When we were invited to create a site specific installation for Toronto's inaugural EDIT expo in the old Unilever soap factory we immediately thought of cleaning and clean air. We also thought about the future and about how energy and food production are becoming more and more local. Inefficient megaprojects are a thing of the past. The future is about many small things efficiently working in concert in very large quantities.
In response, we turned to the latest innovations in urban farming to produce a DIY fully functioning algae reactor at an installation scale. Suspended from the ceiling of the old soap factory, the inverted topography of transparent vessels contain a growing micro-algae culture that converts carbon dioxide to oxygen, scrubbing the air clean -a tongue-in-cheek nod to the factory’s origins. Beneath the living installation an array of fluorescent tubes feeds the photosynthetic reaction.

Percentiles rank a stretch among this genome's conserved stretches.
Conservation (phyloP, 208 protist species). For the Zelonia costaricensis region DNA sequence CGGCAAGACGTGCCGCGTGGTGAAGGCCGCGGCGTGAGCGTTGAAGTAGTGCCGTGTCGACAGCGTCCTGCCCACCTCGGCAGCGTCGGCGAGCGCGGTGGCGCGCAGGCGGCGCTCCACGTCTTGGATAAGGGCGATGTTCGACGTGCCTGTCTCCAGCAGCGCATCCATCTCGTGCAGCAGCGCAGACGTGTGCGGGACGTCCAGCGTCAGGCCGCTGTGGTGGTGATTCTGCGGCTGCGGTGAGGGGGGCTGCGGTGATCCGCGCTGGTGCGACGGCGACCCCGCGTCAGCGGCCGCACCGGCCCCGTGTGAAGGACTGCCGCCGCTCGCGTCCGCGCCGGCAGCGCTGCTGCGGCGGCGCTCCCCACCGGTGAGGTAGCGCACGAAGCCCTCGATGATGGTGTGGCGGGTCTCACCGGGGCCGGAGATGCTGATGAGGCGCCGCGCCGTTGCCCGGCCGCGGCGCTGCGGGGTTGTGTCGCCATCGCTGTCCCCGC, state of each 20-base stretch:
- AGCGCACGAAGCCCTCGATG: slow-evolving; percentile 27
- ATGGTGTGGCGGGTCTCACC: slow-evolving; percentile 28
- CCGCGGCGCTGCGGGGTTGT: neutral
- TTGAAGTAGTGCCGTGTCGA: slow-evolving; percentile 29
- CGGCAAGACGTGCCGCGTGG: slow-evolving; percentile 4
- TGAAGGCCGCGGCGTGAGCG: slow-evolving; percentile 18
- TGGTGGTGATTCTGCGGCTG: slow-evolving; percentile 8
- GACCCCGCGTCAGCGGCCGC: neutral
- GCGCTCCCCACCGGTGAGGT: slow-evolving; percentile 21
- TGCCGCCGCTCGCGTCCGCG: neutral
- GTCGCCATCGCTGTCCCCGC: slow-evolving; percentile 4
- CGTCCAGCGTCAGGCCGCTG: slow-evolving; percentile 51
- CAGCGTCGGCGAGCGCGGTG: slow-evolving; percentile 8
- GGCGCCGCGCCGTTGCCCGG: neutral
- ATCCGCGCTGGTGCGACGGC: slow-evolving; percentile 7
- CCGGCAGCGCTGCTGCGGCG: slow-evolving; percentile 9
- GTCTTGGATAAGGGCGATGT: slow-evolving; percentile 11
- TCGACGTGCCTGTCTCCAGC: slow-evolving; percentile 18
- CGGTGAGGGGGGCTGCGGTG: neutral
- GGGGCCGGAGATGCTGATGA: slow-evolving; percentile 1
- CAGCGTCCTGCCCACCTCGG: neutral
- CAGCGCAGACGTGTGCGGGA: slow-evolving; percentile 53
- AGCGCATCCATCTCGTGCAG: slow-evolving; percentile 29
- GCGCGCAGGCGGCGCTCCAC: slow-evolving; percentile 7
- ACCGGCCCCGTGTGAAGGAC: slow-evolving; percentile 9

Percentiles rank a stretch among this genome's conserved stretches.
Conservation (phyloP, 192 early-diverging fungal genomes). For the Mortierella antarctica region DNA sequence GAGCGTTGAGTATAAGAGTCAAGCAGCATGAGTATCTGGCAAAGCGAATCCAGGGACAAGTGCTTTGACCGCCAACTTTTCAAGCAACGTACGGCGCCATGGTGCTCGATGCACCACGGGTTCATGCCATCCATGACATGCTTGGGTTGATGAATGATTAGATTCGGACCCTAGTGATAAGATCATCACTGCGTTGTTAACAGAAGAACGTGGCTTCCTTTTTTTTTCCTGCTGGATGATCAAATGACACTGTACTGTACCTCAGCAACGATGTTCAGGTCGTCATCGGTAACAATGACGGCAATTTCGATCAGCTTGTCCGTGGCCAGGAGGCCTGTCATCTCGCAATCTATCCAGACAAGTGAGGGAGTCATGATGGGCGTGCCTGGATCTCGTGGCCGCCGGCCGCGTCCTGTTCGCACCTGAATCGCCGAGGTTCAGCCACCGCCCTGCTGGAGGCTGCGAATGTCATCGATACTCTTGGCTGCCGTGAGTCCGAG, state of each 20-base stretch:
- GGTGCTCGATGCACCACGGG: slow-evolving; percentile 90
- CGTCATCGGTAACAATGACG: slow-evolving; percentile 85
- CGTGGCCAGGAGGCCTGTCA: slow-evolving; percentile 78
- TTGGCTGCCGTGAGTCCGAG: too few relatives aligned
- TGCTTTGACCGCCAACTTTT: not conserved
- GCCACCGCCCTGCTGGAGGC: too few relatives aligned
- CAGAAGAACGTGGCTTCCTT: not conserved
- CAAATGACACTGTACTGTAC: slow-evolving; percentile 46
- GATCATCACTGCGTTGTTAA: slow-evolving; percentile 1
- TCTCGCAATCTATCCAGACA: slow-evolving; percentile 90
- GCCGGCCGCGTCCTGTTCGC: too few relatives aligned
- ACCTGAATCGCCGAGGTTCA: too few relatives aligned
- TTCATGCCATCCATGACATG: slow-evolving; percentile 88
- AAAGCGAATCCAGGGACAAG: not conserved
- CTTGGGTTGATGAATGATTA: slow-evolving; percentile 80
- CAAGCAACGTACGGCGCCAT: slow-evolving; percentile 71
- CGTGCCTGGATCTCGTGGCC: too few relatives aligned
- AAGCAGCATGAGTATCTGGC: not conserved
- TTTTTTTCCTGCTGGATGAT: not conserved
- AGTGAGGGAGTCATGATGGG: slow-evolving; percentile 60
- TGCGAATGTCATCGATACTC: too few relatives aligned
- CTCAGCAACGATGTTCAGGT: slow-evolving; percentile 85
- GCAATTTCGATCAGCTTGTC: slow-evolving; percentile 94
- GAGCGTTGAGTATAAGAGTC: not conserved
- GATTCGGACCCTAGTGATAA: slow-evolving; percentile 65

Suspended tubing releases oxygen into the adjacent area, creating a fresh-air bubble at the heart of an industrial building where visitors can recharge and reap the benefits of the reactors’ oxygen emissions. When operating at full capacity the 160 litres of suspended Chlorella micro-algae generate enough oxygen year-round for an active family of four. Moreover, the algae can be harvested. Once dried it can provide an annual yield of 83kg of nutrient-rich superfood.